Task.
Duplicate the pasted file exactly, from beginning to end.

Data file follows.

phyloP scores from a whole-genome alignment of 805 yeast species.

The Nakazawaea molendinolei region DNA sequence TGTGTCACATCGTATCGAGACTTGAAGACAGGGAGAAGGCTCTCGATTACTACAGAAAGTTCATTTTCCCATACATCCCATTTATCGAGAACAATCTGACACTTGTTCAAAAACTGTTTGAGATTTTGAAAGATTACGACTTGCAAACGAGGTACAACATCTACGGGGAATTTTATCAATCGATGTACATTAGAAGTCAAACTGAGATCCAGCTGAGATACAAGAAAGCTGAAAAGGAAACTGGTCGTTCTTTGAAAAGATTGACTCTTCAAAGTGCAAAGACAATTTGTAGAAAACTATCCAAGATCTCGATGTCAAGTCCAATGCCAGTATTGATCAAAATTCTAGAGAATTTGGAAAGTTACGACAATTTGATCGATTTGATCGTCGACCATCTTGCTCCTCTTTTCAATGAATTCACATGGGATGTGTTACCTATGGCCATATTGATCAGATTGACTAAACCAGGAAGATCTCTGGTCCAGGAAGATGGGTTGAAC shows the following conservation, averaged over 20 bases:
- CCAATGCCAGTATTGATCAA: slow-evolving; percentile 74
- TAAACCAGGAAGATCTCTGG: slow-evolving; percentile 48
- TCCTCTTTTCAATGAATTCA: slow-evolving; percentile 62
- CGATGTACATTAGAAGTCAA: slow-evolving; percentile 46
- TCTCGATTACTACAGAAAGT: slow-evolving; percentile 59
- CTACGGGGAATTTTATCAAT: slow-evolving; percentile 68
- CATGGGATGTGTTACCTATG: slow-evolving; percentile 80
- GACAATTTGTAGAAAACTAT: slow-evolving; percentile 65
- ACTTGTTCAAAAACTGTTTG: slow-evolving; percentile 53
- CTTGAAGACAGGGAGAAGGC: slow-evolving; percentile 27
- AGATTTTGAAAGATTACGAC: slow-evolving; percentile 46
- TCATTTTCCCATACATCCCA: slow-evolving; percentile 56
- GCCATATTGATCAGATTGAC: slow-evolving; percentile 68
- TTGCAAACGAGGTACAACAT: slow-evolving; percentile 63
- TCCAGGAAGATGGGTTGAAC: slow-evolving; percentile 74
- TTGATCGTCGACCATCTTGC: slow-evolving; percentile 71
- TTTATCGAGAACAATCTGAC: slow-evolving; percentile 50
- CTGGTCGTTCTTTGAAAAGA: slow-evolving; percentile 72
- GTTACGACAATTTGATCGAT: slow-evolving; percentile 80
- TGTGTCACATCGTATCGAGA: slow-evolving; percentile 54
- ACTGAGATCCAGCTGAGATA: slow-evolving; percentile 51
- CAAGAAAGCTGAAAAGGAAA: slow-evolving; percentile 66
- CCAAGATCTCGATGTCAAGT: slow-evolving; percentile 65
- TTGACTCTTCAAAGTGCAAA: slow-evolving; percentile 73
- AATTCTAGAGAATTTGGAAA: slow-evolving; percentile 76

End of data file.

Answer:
phyloP scores from a whole-genome alignment of 805 yeast species.

The Nakazawaea molendinolei region DNA sequence TGTGTCACATCGTATCGAGACTTGAAGACAGGGAGAAGGCTCTCGATTACTACAGAAAGTTCATTTTCCCATACATCCCATTTATCGAGAACAATCTGACACTTGTTCAAAAACTGTTTGAGATTTTGAAAGATTACGACTTGCAAACGAGGTACAACATCTACGGGGAATTTTATCAATCGATGTACATTAGAAGTCAAACTGAGATCCAGCTGAGATACAAGAAAGCTGAAAAGGAAACTGGTCGTTCTTTGAAAAGATTGACTCTTCAAAGTGCAAAGACAATTTGTAGAAAACTATCCAAGATCTCGATGTCAAGTCCAATGCCAGTATTGATCAAAATTCTAGAGAATTTGGAAAGTTACGACAATTTGATCGATTTGATCGTCGACCATCTTGCTCCTCTTTTCAATGAATTCACATGGGATGTGTTACCTATGGCCATATTGATCAGATTGACTAAACCAGGAAGATCTCTGGTCCAGGAAGATGGGTTGAAC shows the following conservation, averaged over 20 bases:
- CCAATGCCAGTATTGATCAA: slow-evolving; percentile 74
- TAAACCAGGAAGATCTCTGG: slow-evolving; percentile 48
- TCCTCTTTTCAATGAATTCA: slow-evolving; percentile 62
- CGATGTACATTAGAAGTCAA: slow-evolving; percentile 46
- TCTCGATTACTACAGAAAGT: slow-evolving; percentile 59
- CTACGGGGAATTTTATCAAT: slow-evolving; percentile 68
- CATGGGATGTGTTACCTATG: slow-evolving; percentile 80
- GACAATTTGTAGAAAACTAT: slow-evolving; percentile 65
- ACTTGTTCAAAAACTGTTTG: slow-evolving; percentile 53
- CTTGAAGACAGGGAGAAGGC: slow-evolving; percentile 27
- AGATTTTGAAAGATTACGAC: slow-evolving; percentile 46
- TCATTTTCCCATACATCCCA: slow-evolving; percentile 56
- GCCATATTGATCAGATTGAC: slow-evolving; percentile 68
- TTGCAAACGAGGTACAACAT: slow-evolving; percentile 63
- TCCAGGAAGATGGGTTGAAC: slow-evolving; percentile 74
- TTGATCGTCGACCATCTTGC: slow-evolving; percentile 71
- TTTATCGAGAACAATCTGAC: slow-evolving; percentile 50
- CTGGTCGTTCTTTGAAAAGA: slow-evolving; percentile 72
- GTTACGACAATTTGATCGAT: slow-evolving; percentile 80
- TGTGTCACATCGTATCGAGA: slow-evolving; percentile 54
- ACTGAGATCCAGCTGAGATA: slow-evolving; percentile 51
- CAAGAAAGCTGAAAAGGAAA: slow-evolving; percentile 66
- CCAAGATCTCGATGTCAAGT: slow-evolving; percentile 65
- TTGACTCTTCAAAGTGCAAA: slow-evolving; percentile 73
- AATTCTAGAGAATTTGGAAA: slow-evolving; percentile 76